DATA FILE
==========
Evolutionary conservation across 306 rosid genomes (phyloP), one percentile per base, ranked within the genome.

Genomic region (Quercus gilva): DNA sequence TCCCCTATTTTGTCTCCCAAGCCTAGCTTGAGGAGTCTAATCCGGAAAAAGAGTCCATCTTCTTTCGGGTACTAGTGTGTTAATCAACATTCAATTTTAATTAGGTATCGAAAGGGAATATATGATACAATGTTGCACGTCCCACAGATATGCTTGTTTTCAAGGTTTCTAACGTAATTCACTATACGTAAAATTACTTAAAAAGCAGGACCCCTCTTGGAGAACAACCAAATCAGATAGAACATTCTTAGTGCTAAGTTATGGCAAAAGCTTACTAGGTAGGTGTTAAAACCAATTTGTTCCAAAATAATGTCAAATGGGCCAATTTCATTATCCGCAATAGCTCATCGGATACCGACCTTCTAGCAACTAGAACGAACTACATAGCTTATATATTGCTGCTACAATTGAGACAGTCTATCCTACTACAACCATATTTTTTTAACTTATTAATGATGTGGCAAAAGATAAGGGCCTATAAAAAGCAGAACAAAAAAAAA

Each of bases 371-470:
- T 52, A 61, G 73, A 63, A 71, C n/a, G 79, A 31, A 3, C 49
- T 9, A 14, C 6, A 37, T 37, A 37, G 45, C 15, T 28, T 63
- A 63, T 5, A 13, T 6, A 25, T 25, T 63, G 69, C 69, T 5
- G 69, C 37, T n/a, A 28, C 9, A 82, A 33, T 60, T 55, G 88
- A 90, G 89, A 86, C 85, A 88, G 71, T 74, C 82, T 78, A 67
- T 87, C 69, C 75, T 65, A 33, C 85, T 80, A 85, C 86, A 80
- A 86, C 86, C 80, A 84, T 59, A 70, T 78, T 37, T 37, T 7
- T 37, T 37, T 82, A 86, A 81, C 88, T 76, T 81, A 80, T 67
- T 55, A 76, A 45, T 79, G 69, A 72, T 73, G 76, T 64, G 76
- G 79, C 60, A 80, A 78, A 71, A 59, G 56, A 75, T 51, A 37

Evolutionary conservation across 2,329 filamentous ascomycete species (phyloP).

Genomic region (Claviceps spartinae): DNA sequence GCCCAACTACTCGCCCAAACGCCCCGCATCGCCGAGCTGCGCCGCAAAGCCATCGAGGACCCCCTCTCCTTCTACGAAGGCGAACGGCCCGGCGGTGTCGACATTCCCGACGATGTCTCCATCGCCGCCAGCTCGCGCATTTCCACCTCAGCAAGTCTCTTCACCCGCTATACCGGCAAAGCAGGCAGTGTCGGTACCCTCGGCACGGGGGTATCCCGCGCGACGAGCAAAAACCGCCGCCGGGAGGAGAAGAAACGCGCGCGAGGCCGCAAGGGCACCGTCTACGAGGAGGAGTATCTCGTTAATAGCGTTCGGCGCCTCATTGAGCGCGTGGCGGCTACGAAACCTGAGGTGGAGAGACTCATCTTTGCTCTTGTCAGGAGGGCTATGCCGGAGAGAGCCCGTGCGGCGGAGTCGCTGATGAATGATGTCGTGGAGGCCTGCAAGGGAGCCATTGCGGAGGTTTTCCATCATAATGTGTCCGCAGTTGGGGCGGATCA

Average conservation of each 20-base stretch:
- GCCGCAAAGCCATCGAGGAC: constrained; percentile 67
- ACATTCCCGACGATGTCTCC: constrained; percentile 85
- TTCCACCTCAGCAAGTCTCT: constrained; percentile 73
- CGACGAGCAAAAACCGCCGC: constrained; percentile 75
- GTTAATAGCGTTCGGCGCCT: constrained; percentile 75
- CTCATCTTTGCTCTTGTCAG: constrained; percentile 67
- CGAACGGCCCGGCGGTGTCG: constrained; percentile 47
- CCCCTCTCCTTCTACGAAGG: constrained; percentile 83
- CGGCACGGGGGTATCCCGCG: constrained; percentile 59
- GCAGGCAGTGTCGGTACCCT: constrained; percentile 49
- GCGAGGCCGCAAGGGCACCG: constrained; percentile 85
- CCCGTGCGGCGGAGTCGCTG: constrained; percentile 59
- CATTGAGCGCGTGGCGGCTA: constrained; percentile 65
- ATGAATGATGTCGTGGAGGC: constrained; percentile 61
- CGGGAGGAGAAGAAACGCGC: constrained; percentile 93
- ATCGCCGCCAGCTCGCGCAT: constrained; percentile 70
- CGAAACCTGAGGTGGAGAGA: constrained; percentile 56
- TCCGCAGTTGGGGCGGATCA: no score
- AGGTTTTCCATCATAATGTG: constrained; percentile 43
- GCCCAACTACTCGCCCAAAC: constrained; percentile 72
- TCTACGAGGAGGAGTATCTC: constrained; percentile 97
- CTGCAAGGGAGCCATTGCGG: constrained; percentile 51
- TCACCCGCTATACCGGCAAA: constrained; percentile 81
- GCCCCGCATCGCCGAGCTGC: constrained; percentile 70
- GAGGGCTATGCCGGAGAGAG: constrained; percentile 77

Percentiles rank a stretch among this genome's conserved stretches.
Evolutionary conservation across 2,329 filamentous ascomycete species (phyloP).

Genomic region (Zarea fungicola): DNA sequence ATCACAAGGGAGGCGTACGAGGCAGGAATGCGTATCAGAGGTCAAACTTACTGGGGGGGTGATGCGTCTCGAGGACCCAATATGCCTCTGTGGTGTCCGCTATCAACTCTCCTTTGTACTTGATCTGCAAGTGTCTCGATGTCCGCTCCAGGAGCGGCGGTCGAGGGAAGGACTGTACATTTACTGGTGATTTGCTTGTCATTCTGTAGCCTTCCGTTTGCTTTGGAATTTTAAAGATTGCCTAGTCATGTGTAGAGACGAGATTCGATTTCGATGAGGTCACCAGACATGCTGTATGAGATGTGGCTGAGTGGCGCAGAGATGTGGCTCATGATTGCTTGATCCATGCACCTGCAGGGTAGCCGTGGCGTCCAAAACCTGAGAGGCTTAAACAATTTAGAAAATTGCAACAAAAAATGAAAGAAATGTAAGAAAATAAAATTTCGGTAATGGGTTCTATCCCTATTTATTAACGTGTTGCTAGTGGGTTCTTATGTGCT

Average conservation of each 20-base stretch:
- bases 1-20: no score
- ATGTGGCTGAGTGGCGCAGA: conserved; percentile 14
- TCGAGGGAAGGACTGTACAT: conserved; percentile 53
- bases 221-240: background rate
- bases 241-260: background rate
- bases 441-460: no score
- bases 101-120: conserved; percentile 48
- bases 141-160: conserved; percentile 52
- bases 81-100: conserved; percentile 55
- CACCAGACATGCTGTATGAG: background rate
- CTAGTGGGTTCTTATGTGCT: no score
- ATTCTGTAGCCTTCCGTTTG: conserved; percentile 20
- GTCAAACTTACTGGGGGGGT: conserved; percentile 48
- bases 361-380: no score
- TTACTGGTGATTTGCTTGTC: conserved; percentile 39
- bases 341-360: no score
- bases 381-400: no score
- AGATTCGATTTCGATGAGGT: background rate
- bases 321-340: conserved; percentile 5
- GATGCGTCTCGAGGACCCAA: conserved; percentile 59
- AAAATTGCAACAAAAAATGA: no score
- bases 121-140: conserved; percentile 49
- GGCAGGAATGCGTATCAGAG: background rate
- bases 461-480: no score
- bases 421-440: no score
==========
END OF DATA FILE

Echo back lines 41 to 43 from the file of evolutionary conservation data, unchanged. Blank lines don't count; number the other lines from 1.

- GAGGGCTATGCCGGAGAGAG: constrained; percentile 77

Percentiles rank a stretch among this genome's conserved stretches.
Evolutionary conservation across 2,329 filamentous ascomycete species (phyloP).